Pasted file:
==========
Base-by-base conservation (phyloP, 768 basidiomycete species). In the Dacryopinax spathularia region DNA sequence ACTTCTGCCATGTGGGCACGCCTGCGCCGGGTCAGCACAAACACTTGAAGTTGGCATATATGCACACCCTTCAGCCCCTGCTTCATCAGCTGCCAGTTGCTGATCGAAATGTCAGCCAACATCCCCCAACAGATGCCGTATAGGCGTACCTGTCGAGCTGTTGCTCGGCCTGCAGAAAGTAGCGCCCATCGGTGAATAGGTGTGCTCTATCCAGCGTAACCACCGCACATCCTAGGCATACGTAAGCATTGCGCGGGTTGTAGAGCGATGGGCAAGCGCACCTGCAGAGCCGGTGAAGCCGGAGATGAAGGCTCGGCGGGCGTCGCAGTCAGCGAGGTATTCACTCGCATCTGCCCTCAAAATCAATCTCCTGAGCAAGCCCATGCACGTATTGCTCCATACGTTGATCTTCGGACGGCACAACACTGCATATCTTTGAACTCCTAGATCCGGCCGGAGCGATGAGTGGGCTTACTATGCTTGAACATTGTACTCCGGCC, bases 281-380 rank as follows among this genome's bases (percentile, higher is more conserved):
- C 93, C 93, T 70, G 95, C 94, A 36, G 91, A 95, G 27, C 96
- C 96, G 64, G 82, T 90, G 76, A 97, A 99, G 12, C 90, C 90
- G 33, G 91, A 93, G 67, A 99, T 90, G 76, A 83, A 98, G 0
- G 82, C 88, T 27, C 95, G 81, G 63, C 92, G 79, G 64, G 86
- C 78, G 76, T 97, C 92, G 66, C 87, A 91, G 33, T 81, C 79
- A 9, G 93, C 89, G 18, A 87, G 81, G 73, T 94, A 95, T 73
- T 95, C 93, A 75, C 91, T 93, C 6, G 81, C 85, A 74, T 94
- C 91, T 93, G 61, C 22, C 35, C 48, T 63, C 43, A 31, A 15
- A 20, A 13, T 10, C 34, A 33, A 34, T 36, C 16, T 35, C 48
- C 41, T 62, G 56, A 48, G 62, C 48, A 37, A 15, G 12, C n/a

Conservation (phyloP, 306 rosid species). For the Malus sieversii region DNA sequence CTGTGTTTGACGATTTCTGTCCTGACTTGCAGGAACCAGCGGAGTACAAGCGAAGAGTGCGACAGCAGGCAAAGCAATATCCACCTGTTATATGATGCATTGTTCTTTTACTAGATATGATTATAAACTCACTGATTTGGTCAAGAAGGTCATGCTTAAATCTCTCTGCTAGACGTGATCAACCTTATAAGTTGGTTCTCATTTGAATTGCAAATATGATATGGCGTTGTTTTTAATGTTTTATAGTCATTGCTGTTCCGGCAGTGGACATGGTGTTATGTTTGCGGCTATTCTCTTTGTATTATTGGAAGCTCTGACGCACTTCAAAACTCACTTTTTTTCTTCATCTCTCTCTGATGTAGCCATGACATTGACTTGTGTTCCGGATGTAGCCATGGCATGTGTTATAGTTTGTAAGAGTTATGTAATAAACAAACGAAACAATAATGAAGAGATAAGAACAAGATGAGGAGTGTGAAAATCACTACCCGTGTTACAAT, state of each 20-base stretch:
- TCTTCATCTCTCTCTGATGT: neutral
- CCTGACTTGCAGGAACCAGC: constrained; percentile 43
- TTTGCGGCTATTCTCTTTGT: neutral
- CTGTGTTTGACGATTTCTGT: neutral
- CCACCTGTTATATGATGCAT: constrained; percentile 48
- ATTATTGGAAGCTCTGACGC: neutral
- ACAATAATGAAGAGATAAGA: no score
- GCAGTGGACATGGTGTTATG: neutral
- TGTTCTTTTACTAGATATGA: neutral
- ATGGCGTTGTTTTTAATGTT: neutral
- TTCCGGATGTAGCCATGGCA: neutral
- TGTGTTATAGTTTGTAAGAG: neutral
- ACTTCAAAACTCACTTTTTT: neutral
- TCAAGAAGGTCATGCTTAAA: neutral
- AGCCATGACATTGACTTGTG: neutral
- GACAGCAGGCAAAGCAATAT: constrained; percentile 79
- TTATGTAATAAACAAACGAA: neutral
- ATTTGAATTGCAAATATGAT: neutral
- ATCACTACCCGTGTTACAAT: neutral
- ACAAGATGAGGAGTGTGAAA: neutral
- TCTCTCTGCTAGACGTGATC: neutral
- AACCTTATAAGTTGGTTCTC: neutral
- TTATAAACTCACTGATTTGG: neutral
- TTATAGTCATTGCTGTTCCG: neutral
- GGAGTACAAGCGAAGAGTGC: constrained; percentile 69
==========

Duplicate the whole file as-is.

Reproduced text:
Base-by-base conservation (phyloP, 768 basidiomycete species). In the Dacryopinax spathularia region DNA sequence ACTTCTGCCATGTGGGCACGCCTGCGCCGGGTCAGCACAAACACTTGAAGTTGGCATATATGCACACCCTTCAGCCCCTGCTTCATCAGCTGCCAGTTGCTGATCGAAATGTCAGCCAACATCCCCCAACAGATGCCGTATAGGCGTACCTGTCGAGCTGTTGCTCGGCCTGCAGAAAGTAGCGCCCATCGGTGAATAGGTGTGCTCTATCCAGCGTAACCACCGCACATCCTAGGCATACGTAAGCATTGCGCGGGTTGTAGAGCGATGGGCAAGCGCACCTGCAGAGCCGGTGAAGCCGGAGATGAAGGCTCGGCGGGCGTCGCAGTCAGCGAGGTATTCACTCGCATCTGCCCTCAAAATCAATCTCCTGAGCAAGCCCATGCACGTATTGCTCCATACGTTGATCTTCGGACGGCACAACACTGCATATCTTTGAACTCCTAGATCCGGCCGGAGCGATGAGTGGGCTTACTATGCTTGAACATTGTACTCCGGCC, bases 281-380 rank as follows among this genome's bases (percentile, higher is more conserved):
- C 93, C 93, T 70, G 95, C 94, A 36, G 91, A 95, G 27, C 96
- C 96, G 64, G 82, T 90, G 76, A 97, A 99, G 12, C 90, C 90
- G 33, G 91, A 93, G 67, A 99, T 90, G 76, A 83, A 98, G 0
- G 82, C 88, T 27, C 95, G 81, G 63, C 92, G 79, G 64, G 86
- C 78, G 76, T 97, C 92, G 66, C 87, A 91, G 33, T 81, C 79
- A 9, G 93, C 89, G 18, A 87, G 81, G 73, T 94, A 95, T 73
- T 95, C 93, A 75, C 91, T 93, C 6, G 81, C 85, A 74, T 94
- C 91, T 93, G 61, C 22, C 35, C 48, T 63, C 43, A 31, A 15
- A 20, A 13, T 10, C 34, A 33, A 34, T 36, C 16, T 35, C 48
- C 41, T 62, G 56, A 48, G 62, C 48, A 37, A 15, G 12, C n/a

Conservation (phyloP, 306 rosid species). For the Malus sieversii region DNA sequence CTGTGTTTGACGATTTCTGTCCTGACTTGCAGGAACCAGCGGAGTACAAGCGAAGAGTGCGACAGCAGGCAAAGCAATATCCACCTGTTATATGATGCATTGTTCTTTTACTAGATATGATTATAAACTCACTGATTTGGTCAAGAAGGTCATGCTTAAATCTCTCTGCTAGACGTGATCAACCTTATAAGTTGGTTCTCATTTGAATTGCAAATATGATATGGCGTTGTTTTTAATGTTTTATAGTCATTGCTGTTCCGGCAGTGGACATGGTGTTATGTTTGCGGCTATTCTCTTTGTATTATTGGAAGCTCTGACGCACTTCAAAACTCACTTTTTTTCTTCATCTCTCTCTGATGTAGCCATGACATTGACTTGTGTTCCGGATGTAGCCATGGCATGTGTTATAGTTTGTAAGAGTTATGTAATAAACAAACGAAACAATAATGAAGAGATAAGAACAAGATGAGGAGTGTGAAAATCACTACCCGTGTTACAAT, state of each 20-base stretch:
- TCTTCATCTCTCTCTGATGT: neutral
- CCTGACTTGCAGGAACCAGC: constrained; percentile 43
- TTTGCGGCTATTCTCTTTGT: neutral
- CTGTGTTTGACGATTTCTGT: neutral
- CCACCTGTTATATGATGCAT: constrained; percentile 48
- ATTATTGGAAGCTCTGACGC: neutral
- ACAATAATGAAGAGATAAGA: no score
- GCAGTGGACATGGTGTTATG: neutral
- TGTTCTTTTACTAGATATGA: neutral
- ATGGCGTTGTTTTTAATGTT: neutral
- TTCCGGATGTAGCCATGGCA: neutral
- TGTGTTATAGTTTGTAAGAG: neutral
- ACTTCAAAACTCACTTTTTT: neutral
- TCAAGAAGGTCATGCTTAAA: neutral
- AGCCATGACATTGACTTGTG: neutral
- GACAGCAGGCAAAGCAATAT: constrained; percentile 79
- TTATGTAATAAACAAACGAA: neutral
- ATTTGAATTGCAAATATGAT: neutral
- ATCACTACCCGTGTTACAAT: neutral
- ACAAGATGAGGAGTGTGAAA: neutral
- TCTCTCTGCTAGACGTGATC: neutral
- AACCTTATAAGTTGGTTCTC: neutral
- TTATAAACTCACTGATTTGG: neutral
- TTATAGTCATTGCTGTTCCG: neutral
- GGAGTACAAGCGAAGAGTGC: constrained; percentile 69